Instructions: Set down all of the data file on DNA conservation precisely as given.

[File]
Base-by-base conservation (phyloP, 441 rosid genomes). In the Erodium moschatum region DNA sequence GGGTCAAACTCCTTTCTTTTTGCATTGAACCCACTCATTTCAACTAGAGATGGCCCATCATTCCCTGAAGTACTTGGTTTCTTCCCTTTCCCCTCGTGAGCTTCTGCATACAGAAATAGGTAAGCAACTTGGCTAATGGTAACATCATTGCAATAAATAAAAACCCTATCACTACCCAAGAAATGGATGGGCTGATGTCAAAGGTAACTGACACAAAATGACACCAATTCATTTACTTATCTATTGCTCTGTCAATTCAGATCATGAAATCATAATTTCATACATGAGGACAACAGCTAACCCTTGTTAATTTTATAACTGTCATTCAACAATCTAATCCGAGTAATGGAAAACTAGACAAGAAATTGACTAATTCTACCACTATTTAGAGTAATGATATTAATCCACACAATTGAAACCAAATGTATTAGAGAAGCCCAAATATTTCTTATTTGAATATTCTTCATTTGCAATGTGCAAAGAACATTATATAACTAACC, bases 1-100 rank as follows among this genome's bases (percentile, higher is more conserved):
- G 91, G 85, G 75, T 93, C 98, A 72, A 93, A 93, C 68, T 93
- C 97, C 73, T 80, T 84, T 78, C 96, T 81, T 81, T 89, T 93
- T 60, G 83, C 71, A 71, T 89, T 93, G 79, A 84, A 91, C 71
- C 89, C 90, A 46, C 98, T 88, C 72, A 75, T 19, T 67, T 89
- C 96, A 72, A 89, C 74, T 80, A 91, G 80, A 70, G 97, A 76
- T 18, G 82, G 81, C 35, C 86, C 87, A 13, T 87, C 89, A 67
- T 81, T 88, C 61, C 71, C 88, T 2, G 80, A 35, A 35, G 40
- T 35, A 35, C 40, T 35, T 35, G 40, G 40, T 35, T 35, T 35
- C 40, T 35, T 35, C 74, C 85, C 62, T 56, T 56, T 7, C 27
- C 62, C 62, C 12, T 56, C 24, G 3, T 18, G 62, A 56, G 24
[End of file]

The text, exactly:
Base-by-base conservation (phyloP, 441 rosid genomes). In the Erodium moschatum region DNA sequence GGGTCAAACTCCTTTCTTTTTGCATTGAACCCACTCATTTCAACTAGAGATGGCCCATCATTCCCTGAAGTACTTGGTTTCTTCCCTTTCCCCTCGTGAGCTTCTGCATACAGAAATAGGTAAGCAACTTGGCTAATGGTAACATCATTGCAATAAATAAAAACCCTATCACTACCCAAGAAATGGATGGGCTGATGTCAAAGGTAACTGACACAAAATGACACCAATTCATTTACTTATCTATTGCTCTGTCAATTCAGATCATGAAATCATAATTTCATACATGAGGACAACAGCTAACCCTTGTTAATTTTATAACTGTCATTCAACAATCTAATCCGAGTAATGGAAAACTAGACAAGAAATTGACTAATTCTACCACTATTTAGAGTAATGATATTAATCCACACAATTGAAACCAAATGTATTAGAGAAGCCCAAATATTTCTTATTTGAATATTCTTCATTTGCAATGTGCAAAGAACATTATATAACTAACC, bases 1-100 rank as follows among this genome's bases (percentile, higher is more conserved):
- G 91, G 85, G 75, T 93, C 98, A 72, A 93, A 93, C 68, T 93
- C 97, C 73, T 80, T 84, T 78, C 96, T 81, T 81, T 89, T 93
- T 60, G 83, C 71, A 71, T 89, T 93, G 79, A 84, A 91, C 71
- C 89, C 90, A 46, C 98, T 88, C 72, A 75, T 19, T 67, T 89
- C 96, A 72, A 89, C 74, T 80, A 91, G 80, A 70, G 97, A 76
- T 18, G 82, G 81, C 35, C 86, C 87, A 13, T 87, C 89, A 67
- T 81, T 88, C 61, C 71, C 88, T 2, G 80, A 35, A 35, G 40
- T 35, A 35, C 40, T 35, T 35, G 40, G 40, T 35, T 35, T 35
- C 40, T 35, T 35, C 74, C 85, C 62, T 56, T 56, T 7, C 27
- C 62, C 62, C 12, T 56, C 24, G 3, T 18, G 62, A 56, G 24